By Fletcher Word
The Truth Editor
On the morning of December 11, 1917, 13 Black soldiers, also known as “Buffalo Soldiers” were taken to the gallows in a military camp near Fort Sam Houston in San Antonio, Texas and hanged. They had been convicted in a court martial of murder and mutiny. Later an additional six Black soldiers were also hanged in the same case.
The 19 deceased were part of a group of 110 soldiers who were convicted following the 1917 Houston riots. The rest of the group were convicted of lesser charges but most were sentenced to life imprisonment.
Two weeks ago, those convictions were finally set aside by the Army.
Army Secretary Christine Wormuth formally gave the green light to overturn the court-martial convictions of 110 Black soldiers from the 3rd Battalion, 24th Infantry Regiment. The Army said in a news release that officials made the decision based on a suggestion from the Board for Correction of Military Records and to atone for the unfair treatment of soldiers after the 1917 Houston Riots.
“After a thorough review, the Board has found that these Soldiers were wrongly treated because of their race and were not given fair trials,” Secretary Wormuth stated. “By setting aside their convictions and granting honorable discharges, the Army is acknowledging past mistakes and setting the record straight.”
In the summer of 1917, the 3rd Battalion of the 24th U.S. Infantry had been deployed to Texas to guard construction at Camp Logan, a base that was to be built after the country entered World War I.
The arrival of armed Black soldiers in the Houston area enraged the white populace. The soldiers were forced to hear racial taunts and subjected to vile treatment as were Black folks in much of the country during that time. The summer of 1917, for example, saw white mobs bringing racial violence upon Black citizens in numerous cities such as East St. Louis, Missouri; Chester, Pennsylvania.
In Houston, on August 23, white Houston police officer broke into the home of a Black family, assaulting the mother and dragging her into the street. A Black soldier, Army Pvt. Alonzso Edwards, intervened. He was pistol whipped and arrested.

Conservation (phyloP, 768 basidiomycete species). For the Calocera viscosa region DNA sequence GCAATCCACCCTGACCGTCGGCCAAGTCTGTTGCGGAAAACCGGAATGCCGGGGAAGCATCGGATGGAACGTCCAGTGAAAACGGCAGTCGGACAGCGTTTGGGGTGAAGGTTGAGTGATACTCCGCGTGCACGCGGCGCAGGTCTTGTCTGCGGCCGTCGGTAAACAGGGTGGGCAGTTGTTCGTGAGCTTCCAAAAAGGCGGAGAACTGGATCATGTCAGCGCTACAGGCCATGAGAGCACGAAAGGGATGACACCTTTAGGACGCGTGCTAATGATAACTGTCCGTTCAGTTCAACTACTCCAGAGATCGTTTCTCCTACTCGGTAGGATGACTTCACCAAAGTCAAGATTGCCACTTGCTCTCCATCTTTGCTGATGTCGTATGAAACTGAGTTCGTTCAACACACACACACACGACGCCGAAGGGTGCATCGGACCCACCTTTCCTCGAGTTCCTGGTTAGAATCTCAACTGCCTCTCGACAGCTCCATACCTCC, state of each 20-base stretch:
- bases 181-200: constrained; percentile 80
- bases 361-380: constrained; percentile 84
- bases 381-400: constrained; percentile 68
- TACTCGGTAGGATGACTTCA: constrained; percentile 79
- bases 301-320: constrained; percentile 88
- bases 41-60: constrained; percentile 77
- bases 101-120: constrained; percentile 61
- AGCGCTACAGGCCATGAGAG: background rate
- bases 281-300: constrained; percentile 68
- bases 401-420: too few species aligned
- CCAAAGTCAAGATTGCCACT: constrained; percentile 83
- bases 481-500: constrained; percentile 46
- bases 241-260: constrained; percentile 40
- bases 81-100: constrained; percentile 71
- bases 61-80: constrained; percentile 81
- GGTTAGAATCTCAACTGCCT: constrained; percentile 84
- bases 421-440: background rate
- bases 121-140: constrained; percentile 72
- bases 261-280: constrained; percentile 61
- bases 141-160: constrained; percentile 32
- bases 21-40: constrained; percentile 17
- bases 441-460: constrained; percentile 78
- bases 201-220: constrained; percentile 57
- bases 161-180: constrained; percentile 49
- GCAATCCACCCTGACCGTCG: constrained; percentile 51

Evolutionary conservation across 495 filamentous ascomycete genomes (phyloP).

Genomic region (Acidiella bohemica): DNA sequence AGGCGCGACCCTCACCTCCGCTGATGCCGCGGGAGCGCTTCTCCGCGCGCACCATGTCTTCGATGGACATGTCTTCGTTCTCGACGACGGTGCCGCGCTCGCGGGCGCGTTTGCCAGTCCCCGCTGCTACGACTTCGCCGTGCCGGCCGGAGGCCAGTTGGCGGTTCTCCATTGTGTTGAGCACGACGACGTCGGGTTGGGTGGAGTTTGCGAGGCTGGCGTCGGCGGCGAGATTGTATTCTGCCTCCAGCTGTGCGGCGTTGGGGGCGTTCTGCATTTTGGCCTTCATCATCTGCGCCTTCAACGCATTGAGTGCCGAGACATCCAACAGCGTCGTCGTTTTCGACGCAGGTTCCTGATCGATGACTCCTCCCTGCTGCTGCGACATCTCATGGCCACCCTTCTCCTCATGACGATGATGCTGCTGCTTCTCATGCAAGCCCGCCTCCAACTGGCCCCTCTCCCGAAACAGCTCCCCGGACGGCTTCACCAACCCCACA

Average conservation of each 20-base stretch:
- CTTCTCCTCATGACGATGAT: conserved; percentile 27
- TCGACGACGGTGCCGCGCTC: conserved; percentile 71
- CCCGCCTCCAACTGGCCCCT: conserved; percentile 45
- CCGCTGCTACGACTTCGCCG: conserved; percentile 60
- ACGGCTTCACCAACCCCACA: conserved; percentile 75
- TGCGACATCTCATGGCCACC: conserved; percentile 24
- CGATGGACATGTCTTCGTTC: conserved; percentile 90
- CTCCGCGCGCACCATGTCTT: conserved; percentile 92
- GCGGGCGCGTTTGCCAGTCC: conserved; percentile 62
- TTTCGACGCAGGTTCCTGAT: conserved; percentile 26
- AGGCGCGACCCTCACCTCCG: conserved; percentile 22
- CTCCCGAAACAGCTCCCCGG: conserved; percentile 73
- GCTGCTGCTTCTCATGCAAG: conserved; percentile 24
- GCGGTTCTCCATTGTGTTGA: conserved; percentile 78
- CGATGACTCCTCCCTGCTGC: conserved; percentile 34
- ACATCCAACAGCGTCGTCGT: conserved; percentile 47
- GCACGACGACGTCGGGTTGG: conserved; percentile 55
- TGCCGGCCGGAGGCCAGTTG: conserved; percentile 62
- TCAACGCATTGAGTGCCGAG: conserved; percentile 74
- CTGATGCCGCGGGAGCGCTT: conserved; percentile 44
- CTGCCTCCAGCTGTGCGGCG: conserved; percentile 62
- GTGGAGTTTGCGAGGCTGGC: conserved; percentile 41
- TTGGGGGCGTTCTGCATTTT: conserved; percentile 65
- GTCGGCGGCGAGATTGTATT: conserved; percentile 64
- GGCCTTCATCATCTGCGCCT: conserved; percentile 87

Cpl. Charles Baltimore, another Black soldier, went to the police station to check on Edwards and he was beaten, shot and arrested. Apparently reports reached the camp that Baltimore had been murdered and 156 Black Soldiers armed themselves and headed into town. In the riot that ensued, 15 whites were killed, among them five police officers. Four Blacks were killed.
Initially 63 Black soldiers were charged with mutiny, murder and aggravated assault. They were defended by one man, Maj. Harry Grier, who had taught law at West Point but was not a lawyer and had no trial experience. Things did not go well for his clients.
Those who were hanged, were done so before they had time to appeal their convictions and sentences.
On Monday, November 8, 2023, 106 years later, the Army announced it had overturned the convictions of the 110 soldiers. The Army will also correct the military records of 95 Buffalo Soldiers who were not restored to duty to show “honorable discharge” and will partner with Veterans Affairs to bring survivor benefits to the soldiers’ descendants.
“Even with the backdrop of entrenched state-sanctioned racial segregation, there was an immediate public outcry about the miscarriage of justice,” said Army Brig. Gen. Ronald D. Sullivan, chief justice of the Army Court of Criminal Appeals, at the Buffalo Soldiers National Museum in Houston. The trial and mass executions, one of the largest in the history of the U.S. Army, led to a major overhaul in the military justice system, establishing a process for a board of review.
Family members of the 110 soldiers may be entitled to benefits, and guidelines for applying to the Army Board for Correction of Military Records can be found at https://arba.army.pentagon.mil/abcmr-app.html. Online applications can be submitted at https://arba.army.pentagon.mil/online-application.html or through mail to Army Review Boards Agency (ARBA), 251 18th Street South, Suite 385, Arlington, VA 22202-3531.
Applications should include documentation proving a relationship to one of the 110 formerly convicted soldiers. Family members and interested parties can request a copy of the corrected records from the National Archives and Records Administration, following the NARA Archival Records Request procedures at https://www.archives.gov/veterans/military-service-records.